HANDY THINGS TO KNOW: creating a concrete slab

base of the sunroom

It’s very interesting to watch the construction process unfold. There is a lot of hard and very dirty work involved, both with heavy equipment and by hand. The sunroom base is almost complete, one more final layer of concrete will top it off next week. There is dirt everywhere, and the chickens are the only ones not complaining (they love it).

After the second tier of frost wall went up and dried, the wooden form walls were pulled off (a long process in itself, aided by a very smelly oil that was sprayed on the forms prior to keep the dried concrete from adhering to them). Dirt was backfilled in around the walls and on top, leveled out by a day-long session with a compactor. Then new forms went up to shape the top of the slab. Foam insulation boards and wire mesh followed. The wire reinforces and strengthens the concrete, and the foam will keep any tile that finishes off the floor from sweating and creating a slick, hazardous surface to walk on.

Problems, like rocks, always turn up, of course. Re-grading the surrounding dirt became one. How to move the water away from the addition when it flows down the hill? Nothing used to be there before to stop it, so it would most likely result in standing and pooling. We talked about installing a French drain, or gutters, and the possible but unwelcome thought of raising the height of the slab.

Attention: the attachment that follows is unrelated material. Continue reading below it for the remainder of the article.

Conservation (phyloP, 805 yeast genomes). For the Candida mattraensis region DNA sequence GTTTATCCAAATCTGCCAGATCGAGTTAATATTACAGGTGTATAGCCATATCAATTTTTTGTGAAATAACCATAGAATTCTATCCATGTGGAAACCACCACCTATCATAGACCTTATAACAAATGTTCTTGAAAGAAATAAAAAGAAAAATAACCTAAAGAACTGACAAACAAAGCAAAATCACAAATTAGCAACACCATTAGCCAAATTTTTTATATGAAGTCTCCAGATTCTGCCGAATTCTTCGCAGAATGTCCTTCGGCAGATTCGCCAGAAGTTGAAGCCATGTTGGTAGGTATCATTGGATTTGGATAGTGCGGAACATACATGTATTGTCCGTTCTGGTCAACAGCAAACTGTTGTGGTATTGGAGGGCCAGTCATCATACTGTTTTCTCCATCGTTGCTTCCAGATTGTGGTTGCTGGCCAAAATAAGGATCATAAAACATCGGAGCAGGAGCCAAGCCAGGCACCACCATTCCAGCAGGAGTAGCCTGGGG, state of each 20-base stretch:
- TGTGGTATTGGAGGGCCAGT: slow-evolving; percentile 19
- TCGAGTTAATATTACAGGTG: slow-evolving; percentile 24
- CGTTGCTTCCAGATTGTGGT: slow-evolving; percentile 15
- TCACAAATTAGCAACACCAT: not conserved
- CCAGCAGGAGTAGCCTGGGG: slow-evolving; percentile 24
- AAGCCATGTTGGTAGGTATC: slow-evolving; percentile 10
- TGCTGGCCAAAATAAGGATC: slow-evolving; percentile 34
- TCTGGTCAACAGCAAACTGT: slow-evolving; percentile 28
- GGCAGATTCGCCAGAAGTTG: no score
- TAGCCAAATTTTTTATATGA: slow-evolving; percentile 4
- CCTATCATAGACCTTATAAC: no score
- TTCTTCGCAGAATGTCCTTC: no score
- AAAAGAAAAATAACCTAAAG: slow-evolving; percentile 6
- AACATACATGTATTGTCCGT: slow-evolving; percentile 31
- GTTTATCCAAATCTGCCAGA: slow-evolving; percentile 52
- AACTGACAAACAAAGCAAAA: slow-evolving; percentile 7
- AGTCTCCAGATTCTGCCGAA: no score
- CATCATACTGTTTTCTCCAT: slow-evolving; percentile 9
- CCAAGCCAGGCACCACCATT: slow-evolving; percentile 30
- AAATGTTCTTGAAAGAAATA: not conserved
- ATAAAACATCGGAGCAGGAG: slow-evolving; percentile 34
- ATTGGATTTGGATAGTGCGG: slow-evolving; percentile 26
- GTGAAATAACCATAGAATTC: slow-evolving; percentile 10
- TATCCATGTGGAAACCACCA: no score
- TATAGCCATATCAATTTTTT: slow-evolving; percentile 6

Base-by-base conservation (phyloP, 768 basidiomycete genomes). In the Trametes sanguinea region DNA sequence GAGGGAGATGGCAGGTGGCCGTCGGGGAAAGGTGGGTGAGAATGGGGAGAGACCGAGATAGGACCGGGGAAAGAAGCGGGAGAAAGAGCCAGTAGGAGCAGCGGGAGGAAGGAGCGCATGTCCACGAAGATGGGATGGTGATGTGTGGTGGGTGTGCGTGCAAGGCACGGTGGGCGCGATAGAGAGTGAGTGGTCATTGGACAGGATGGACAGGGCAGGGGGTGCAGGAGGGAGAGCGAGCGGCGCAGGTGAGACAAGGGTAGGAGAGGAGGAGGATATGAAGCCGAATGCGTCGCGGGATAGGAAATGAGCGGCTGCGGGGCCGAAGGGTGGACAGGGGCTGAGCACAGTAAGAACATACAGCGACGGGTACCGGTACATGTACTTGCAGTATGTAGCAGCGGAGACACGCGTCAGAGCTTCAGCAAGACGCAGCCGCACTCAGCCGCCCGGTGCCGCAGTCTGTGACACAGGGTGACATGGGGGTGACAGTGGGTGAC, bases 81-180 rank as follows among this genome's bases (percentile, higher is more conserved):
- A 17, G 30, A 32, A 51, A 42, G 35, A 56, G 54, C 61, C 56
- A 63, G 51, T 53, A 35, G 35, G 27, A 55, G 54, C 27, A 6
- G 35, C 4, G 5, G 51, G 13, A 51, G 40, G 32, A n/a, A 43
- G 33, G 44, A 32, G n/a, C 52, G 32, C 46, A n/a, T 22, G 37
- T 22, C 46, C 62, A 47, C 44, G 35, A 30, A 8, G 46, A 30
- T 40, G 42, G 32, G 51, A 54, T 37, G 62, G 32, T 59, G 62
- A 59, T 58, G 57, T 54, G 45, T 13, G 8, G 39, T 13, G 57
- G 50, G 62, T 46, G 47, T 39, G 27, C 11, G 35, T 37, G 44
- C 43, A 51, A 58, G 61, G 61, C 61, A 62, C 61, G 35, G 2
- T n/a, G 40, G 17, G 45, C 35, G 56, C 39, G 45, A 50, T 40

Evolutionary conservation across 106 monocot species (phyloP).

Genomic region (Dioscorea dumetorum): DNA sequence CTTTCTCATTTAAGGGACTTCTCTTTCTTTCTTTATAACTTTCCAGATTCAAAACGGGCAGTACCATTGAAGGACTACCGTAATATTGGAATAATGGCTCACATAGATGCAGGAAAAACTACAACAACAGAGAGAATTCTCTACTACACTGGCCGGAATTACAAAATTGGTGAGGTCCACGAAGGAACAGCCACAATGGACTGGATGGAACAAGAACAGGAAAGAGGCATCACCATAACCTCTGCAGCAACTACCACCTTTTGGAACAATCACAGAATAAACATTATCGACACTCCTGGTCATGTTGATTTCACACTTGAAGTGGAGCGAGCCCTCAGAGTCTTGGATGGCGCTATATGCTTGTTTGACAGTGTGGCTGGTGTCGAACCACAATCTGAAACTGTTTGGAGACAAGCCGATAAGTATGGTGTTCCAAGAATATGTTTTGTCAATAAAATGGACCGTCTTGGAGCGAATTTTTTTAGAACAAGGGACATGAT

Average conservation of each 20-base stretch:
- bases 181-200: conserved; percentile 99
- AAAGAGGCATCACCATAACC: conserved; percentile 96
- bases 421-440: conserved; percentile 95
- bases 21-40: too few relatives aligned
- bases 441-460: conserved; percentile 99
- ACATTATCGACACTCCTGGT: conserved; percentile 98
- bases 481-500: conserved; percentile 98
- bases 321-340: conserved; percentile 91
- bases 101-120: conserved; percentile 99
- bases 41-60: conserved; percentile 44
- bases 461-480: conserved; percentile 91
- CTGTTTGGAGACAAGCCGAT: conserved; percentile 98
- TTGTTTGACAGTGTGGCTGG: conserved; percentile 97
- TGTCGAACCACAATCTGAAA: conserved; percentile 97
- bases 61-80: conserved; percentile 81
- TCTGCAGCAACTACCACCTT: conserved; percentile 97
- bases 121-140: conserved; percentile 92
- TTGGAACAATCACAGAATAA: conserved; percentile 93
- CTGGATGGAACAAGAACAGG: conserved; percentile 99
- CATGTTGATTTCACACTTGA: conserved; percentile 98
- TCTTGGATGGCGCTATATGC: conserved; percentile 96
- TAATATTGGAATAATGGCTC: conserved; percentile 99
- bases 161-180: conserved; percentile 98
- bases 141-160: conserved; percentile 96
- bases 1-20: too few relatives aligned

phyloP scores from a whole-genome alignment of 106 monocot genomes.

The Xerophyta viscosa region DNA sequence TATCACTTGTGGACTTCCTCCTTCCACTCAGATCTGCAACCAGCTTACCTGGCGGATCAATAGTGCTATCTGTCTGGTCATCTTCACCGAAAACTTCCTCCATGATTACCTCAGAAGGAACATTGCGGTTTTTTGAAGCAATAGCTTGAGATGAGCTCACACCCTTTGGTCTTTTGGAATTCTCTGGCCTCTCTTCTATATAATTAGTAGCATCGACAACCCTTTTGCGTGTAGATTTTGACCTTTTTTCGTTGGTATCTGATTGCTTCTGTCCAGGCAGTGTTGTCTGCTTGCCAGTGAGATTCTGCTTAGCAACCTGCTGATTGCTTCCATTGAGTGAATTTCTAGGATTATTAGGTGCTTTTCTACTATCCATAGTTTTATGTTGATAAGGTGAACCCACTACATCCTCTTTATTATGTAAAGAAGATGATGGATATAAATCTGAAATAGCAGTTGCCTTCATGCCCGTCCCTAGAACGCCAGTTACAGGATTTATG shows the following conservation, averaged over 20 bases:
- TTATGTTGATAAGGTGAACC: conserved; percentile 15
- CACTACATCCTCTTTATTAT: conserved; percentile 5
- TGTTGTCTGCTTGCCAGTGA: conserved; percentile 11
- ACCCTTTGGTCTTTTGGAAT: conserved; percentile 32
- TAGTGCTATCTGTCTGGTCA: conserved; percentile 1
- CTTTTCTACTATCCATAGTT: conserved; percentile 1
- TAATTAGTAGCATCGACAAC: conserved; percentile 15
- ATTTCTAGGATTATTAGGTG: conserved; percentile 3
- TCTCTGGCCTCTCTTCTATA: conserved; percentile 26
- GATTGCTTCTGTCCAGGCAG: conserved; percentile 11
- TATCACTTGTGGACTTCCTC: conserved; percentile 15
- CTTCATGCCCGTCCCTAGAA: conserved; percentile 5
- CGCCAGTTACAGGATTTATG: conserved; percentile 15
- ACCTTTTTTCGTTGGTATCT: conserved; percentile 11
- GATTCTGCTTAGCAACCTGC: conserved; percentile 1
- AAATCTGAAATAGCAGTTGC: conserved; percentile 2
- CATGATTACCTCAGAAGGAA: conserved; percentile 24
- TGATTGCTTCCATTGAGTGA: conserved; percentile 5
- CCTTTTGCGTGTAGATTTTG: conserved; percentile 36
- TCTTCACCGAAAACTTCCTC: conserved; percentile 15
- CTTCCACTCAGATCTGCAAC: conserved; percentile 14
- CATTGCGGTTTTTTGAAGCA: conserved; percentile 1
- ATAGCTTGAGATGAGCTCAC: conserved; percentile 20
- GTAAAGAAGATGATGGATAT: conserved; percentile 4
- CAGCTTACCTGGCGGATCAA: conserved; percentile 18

Rick decided the best solution was to create a gravel swale (a ditch, basically) on the uphill side to help draw excess water down into the ground. There is still some grading to be done on the downhill side, too, before all is said and done.

I am realizing construction really is creation. It seems very basic at first, building a structure, following a few simple rules using math and physics. But you need to be creative, too. Though it’s not the Sistene Chapel going up, you still have to be able to adapt to changes, to problems, and be able to resolve them with the original vision always in mind. To think about the final result when there is nothing but bare ground staring you in the face.

Its a good lesson for me, and helps me appreciate all the work the guys are doing even more.



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